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What are we each entitled to in our divorce settlement?

What does the law say about how to split the house, how to share pensions and other assets, and how much maintenance is payable.

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The four basic steps to reaching an agreement on divorce finances are: disclosure, getting advice, negotiating and implementing a Consent Order.

What is a Consent Order and why do we need one?

A Consent Order is a legally binding document that finalises a divorcing couple's agreement on property, pensions and other assets.


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Consent order not approved.

  • Jane2014
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20 Sep 16 #483828 by Jane2014
Topic started by Jane2014
I have been awarded pro bono assistance regarding my Consent Order. I would like to know if there is a technical/legal term for when you are given incorrect advice by a solicitor. She advised me to sign a consent order. The judge would not approve it due to being unfair and adjourned the hearing. The hearing resulting from the adjourned hearing, in front of a different judge, I was advised I had been given incorrect advice by my barrister and she had not worked in my best interests, so had to pay 5k costs.
I would like to know if there is a term for this in order to do as much research before visiting the barrister in order not to waste time.

  • larryg
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21 Sep 16 #483850 by larryg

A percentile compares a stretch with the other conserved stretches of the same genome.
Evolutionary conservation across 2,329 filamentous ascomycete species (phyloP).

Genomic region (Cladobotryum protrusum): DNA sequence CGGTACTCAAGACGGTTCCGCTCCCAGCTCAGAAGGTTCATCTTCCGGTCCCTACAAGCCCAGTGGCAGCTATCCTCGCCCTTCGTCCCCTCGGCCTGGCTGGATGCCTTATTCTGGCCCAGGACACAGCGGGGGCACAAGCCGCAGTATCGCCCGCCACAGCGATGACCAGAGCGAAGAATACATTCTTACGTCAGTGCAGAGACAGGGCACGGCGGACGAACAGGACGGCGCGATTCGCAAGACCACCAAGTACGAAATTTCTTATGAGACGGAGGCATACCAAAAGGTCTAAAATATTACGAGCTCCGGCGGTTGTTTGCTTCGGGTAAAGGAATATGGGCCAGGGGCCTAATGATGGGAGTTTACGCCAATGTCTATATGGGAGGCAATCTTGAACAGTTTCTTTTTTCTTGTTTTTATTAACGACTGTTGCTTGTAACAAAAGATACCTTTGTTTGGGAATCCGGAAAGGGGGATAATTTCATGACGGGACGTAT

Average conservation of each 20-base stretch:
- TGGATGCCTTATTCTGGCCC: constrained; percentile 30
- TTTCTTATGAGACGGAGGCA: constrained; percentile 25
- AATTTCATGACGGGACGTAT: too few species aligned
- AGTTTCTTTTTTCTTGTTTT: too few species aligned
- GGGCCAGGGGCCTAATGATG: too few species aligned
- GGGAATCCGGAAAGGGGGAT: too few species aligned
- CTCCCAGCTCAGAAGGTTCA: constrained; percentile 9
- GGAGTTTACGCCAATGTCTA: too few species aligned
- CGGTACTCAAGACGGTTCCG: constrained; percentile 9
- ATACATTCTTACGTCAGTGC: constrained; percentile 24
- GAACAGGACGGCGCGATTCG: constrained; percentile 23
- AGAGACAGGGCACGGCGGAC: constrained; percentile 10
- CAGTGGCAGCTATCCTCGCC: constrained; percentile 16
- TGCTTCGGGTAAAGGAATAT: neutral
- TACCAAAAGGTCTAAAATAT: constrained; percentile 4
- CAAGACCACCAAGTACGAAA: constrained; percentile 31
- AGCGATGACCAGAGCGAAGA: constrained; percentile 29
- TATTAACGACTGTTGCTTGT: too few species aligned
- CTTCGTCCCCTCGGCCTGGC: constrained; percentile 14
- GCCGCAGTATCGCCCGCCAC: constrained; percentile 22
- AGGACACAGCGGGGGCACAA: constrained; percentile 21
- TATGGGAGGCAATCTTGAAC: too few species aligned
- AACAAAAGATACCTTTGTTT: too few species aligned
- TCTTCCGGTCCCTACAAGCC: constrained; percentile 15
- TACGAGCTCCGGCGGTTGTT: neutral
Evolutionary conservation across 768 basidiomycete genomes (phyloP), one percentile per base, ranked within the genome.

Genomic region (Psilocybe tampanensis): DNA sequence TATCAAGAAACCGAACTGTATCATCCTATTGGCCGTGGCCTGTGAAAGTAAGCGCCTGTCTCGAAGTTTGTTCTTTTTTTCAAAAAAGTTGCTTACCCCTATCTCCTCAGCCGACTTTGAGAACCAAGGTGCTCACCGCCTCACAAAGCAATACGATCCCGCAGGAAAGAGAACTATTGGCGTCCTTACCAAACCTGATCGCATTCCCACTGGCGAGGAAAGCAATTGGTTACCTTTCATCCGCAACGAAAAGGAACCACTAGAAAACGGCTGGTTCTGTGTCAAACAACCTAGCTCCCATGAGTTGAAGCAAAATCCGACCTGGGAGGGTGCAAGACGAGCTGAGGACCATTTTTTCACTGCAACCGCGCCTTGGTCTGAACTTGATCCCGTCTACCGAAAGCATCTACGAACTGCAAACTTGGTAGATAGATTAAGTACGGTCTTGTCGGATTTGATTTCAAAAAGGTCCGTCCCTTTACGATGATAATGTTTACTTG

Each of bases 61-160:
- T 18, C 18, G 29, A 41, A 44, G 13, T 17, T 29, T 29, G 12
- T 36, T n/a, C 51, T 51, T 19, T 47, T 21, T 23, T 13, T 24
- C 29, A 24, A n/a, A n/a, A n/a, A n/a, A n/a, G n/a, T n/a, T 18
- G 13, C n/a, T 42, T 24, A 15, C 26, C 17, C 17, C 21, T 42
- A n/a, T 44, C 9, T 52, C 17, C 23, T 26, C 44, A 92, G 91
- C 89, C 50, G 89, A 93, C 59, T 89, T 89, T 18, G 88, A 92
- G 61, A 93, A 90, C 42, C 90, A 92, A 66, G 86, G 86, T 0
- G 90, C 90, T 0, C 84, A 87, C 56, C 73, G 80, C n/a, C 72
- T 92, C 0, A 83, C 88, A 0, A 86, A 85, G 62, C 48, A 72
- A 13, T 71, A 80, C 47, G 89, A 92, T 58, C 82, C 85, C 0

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From putting 'incorrect advice given by a barrister' into a search engine it throws up terminology such as 'professional negligence' and 'malpractice'.

I am not sure if these were the terms you were looking for or if they fit the criteria. Also I (personally speaking) would be cautious of putting these words to a solicitor/barrister unless I was 100% confident in what I was saying or it could give rise to accusations of slander(?) if incorrect...

Hope this helps, please note I am not legally trained and have only personal experience to refer to...

Kind regards

  • LittleMrMike
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23 Sep 16 #483944 by LittleMrMike
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It is, of course, totally impossible to comment on your case when we do not know the facts.

The judge had a very wide measure of discretion and for this reason I am rather reluctant to try and predict outcomes.

There are firms - not very many of them - who specialise in professional negligence claims. There aren't many because dog does not, as a general rule , eat dog.

But they may be willing at least to give you a view as to whether you have a case.

My first query is, , was it rejected because it was too unfair to you,
or too unfair to your ex ?

LMM

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